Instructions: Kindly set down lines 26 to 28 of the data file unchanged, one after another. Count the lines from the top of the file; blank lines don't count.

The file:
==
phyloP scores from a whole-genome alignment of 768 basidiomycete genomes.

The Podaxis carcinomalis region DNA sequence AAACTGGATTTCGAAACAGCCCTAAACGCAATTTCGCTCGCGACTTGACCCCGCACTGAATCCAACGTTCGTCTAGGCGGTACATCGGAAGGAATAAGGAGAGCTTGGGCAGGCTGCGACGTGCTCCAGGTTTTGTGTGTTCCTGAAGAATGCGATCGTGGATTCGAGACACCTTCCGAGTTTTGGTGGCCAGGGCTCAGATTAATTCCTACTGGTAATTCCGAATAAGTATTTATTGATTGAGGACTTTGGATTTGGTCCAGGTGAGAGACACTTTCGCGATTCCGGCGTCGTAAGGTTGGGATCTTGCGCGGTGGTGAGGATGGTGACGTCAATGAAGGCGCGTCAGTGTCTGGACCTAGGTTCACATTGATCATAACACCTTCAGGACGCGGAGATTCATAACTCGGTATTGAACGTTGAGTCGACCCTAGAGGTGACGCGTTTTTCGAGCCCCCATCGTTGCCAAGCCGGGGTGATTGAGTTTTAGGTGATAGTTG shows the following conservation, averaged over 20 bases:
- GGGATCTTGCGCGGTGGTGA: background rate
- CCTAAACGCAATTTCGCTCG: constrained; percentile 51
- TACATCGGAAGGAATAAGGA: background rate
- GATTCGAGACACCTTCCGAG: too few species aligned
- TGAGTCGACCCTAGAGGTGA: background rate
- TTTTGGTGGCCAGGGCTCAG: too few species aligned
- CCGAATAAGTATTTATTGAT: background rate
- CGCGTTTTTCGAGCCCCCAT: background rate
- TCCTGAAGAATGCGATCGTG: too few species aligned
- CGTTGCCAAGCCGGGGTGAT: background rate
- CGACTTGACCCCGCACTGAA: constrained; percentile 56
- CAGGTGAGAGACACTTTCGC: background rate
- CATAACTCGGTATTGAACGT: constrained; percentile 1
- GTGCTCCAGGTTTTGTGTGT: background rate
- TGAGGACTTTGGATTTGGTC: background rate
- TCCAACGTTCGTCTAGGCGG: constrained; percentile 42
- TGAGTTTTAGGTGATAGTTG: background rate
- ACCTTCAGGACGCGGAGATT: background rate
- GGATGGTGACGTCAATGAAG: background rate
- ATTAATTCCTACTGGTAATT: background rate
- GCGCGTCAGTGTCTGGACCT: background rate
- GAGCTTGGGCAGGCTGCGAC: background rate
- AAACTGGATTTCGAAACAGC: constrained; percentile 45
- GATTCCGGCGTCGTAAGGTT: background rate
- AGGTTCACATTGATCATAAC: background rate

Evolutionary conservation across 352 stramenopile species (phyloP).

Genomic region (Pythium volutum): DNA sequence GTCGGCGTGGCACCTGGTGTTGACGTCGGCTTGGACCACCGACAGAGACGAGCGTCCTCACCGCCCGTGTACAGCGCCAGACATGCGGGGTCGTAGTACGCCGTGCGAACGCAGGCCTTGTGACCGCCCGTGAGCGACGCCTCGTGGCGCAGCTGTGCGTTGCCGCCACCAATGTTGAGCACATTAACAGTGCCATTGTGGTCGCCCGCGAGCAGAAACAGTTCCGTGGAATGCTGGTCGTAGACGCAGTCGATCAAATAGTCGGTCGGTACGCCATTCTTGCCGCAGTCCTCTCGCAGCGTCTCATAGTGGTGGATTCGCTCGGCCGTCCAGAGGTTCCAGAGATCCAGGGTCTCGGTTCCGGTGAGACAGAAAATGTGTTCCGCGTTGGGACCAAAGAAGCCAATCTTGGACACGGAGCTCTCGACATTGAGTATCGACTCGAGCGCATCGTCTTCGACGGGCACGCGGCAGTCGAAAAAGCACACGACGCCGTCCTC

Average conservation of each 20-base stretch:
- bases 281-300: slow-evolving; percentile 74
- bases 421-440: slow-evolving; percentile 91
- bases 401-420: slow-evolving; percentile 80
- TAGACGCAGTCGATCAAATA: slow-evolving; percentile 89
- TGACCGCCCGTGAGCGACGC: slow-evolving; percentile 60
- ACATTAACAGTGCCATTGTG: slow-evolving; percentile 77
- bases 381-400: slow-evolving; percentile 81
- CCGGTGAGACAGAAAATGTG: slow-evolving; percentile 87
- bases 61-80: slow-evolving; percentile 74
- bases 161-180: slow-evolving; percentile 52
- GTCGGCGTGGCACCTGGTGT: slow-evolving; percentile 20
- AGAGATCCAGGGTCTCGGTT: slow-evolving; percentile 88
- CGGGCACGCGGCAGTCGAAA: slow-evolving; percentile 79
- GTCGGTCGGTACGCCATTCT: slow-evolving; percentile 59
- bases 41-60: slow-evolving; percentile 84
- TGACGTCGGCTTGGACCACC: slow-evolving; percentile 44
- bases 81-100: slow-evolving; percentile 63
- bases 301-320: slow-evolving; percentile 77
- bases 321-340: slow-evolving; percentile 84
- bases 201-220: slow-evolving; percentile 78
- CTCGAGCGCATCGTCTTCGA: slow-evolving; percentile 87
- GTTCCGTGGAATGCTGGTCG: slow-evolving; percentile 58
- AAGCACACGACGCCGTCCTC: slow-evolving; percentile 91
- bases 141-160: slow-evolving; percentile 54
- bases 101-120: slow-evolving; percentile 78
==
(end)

- GATTCCGGCGTCGTAAGGTT: background rate
- AGGTTCACATTGATCATAAC: background rate

Evolutionary conservation across 352 stramenopile species (phyloP).